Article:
Under-the-Radar Baby Names

May 28, 2015 Josh

By Josh Murray

Since the Social Security Administration released their 2014 name list at the beginning of May. Nameberry has seen a number of great posts regarding names that have risen in popularity and those which have fallen further by the wayside. But instead of looking at new names on the rise, I thought I would take the opportunity to focus on the names that aren’t currently being used at all. The SSA only reports names that have been given to at least five boys or girls in a specific year, and each of the choices below did not make the cut. If you really want to set trends and turn heads, consider some of these possibilities, which four or fewer children received in 2014:


CraneWith bird names catching on (Wren charted in the top 1000 for girls in 2014 for the first time), Crane offers a good choice for the boys. If Crane is a family name, this would be a great choice. And even if there are no familial ties, Crane has the short, modern appeal many twenty-first century parents are looking for. The name also has literary connections to author Stephen Crane and poet Hart Crane.

Hartwell Speaking of Hart Crane, Hartwell is an uncommon surname that would offer a longer, more formal option. If Hart isn’t your favorite nickname, Wells would be another modern choice.

Oakhurst– Sticking with the theme of surnames, Oakhurst is a little weighty and clunky, but it also has a preppy feel that could be appealing to some parents. It also provides an alternate route to the nickname Oak/Oaks/Oakes if you’re not a fan of Oakley.

Orwell– This surname name has a clear literary connection to George Orwell, author of Animal Farm and 1984. With other O-names gaining in popularity (Otis, Oliver, Owen, Oscar), Orwell wouldn’t be much of a stretch. Plus, like Hartwell, it comes with built-in nickname Wells.

VeroWhen Wes Anderson’s 2014 film The Grand Budapest Hotel appeared in theaters, I was captivated by the main protagonist’s name: Zero. Unfortunately, the meaning of this word-name would easily lend itself to bullying and teasing. Vero, on the other hand, makes a nice alternative. With the rising interest in o-ending boys’ names (Milo, Hugo, Arlo, Otto) and the cool factor of the letter V, it’s almost surprising that it hasn’t caught on yet.

WeaverYet another surname name, Weaver perhaps has the most current potential. Occupational names have received heightened attention lately, especially two-syllable names ending in -er. Alongside names like Hunter, Sawyer, Parker, Porter, and Ryder, Weaver fits right in.


CordieSome big news coming with the release of the 2014 stats was that Cordelia finally returned to the Top 1000 after a 63-year hiatus. The most common nicknames for this vintage gem are Cora and Delia, but Cordie would be a cute alternative. And on its own, it has been rarely used. It last appeared in the Social Security stats in 1993, when five girls received the name.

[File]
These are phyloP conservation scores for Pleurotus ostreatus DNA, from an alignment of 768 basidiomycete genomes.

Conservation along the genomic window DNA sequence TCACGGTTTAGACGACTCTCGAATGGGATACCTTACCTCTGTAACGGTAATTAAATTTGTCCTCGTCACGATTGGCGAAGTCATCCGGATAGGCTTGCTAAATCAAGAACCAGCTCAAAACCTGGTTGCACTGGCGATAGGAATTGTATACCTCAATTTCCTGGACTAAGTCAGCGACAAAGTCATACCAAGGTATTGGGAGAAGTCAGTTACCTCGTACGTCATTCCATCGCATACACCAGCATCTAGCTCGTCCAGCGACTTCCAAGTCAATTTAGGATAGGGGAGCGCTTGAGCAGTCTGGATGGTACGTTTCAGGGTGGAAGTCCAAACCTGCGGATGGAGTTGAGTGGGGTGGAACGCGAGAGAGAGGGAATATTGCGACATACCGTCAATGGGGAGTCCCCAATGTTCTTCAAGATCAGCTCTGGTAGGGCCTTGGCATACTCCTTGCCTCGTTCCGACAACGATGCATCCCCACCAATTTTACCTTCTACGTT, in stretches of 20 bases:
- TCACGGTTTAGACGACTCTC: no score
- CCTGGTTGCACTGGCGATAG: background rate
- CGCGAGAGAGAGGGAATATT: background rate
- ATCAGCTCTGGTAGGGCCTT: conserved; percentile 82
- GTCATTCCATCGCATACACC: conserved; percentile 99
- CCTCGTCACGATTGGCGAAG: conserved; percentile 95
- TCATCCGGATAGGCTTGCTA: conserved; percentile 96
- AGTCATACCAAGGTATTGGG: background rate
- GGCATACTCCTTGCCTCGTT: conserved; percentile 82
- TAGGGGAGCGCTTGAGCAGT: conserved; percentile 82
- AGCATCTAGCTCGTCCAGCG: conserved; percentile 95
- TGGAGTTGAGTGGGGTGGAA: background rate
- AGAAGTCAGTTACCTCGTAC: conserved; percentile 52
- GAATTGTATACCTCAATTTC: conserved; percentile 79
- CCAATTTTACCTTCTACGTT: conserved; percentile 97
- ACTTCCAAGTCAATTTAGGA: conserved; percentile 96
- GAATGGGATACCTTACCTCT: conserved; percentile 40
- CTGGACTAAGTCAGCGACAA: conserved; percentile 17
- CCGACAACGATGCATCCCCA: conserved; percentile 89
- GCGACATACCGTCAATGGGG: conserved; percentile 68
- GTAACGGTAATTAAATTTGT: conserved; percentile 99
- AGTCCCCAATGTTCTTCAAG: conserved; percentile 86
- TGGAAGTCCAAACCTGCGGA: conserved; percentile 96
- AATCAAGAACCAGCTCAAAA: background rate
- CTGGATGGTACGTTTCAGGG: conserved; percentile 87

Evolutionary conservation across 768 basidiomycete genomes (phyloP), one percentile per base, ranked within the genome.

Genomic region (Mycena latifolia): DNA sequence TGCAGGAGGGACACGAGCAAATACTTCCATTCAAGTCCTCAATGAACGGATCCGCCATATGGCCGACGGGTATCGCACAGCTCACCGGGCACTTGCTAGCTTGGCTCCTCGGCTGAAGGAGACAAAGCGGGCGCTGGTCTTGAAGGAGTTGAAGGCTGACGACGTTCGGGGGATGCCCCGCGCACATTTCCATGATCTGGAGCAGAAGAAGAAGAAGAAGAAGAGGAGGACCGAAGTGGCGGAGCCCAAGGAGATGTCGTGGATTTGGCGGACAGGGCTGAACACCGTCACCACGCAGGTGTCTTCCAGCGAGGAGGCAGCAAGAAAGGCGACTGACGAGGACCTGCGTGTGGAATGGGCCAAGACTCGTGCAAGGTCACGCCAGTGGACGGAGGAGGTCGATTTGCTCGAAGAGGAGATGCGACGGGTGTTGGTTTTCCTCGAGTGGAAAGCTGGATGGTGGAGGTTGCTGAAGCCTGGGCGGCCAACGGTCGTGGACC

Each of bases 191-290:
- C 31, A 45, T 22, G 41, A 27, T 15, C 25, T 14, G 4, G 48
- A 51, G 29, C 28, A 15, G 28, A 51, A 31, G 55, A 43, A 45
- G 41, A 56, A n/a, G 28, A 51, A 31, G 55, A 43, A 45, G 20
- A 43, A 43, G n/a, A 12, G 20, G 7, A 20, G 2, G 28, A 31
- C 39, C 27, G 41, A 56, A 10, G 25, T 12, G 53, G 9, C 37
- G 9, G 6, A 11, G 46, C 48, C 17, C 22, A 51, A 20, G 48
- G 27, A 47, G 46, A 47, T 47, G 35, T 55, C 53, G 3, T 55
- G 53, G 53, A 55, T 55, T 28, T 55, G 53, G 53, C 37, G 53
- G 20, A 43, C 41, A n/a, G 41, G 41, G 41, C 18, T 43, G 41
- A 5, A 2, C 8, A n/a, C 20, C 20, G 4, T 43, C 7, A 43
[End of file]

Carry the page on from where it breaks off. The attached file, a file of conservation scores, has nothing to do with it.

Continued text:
Ixora–A genus of flower, this Latin word has definite potential as a little girl’s name. As it is, the name could easily fit in the middle spot. As a first, Ixora lends itself to cute nicknames Ixy and Xora/Zora. Indie band Copeland released a new album titled Ixora in October 2014.

Medley:–Musical terms such as Harmony, Melody, Aria, and Cadence have gained traction as names over the years, so Medley seems like an obvious next step. A medley is a piece of music that combines several songs into one, providing a great meaning for your family’s new addition.

Tetra– A type of freshwater fish found in Africa, Central America, and South America, tetra is also a common prefix meaning “four.” This would be an interesting choice for a fourth child. Tetra is also a heroine in the video game The Legend of Zelda: The Wind Waker.

Thisbe As recently as 2013, there were seven little girls named Thisbe. In 2014, however, it fell back off the map. This name comes from the early Greek mythological story Pyramus and Thisbe, which appeared in Ovid’s Metamorphoses. Shakespeare also referenced the story multiple times, using it as the basis for Romeo and Juliet and as the play-within-a-play in his A Midsummer Night’s Dream. With other mythological appellations like Penelope, Daphne, and Phoebe charting in the US, Thisbe would fit right in.

Veranda– This may seem like an odd pick, being that it’s a name for a large porch. Nonetheless, it can also be seen as a combination of Veronica and Miranda. Maybe some adventurous parents out there will give it a chance?

What do you think about these potential names? What other obscure words or names could be legitimate possibilities for newborns in 2015?

Josh Murray is a PhD candidate in English and a college instructor of writing and literature. In whatever free time he can find, he researches names and naming trends. He and his wife currently have one son.

About the author


Josh Murray has a PhD in English and is a college instructor of writing and literature. In whatever free time he can find, he researches names and naming trends. He and his wife have a son and a daughter. You can find his (infrequently updated) naming microblog on Twitter: @readyNameFIRE.

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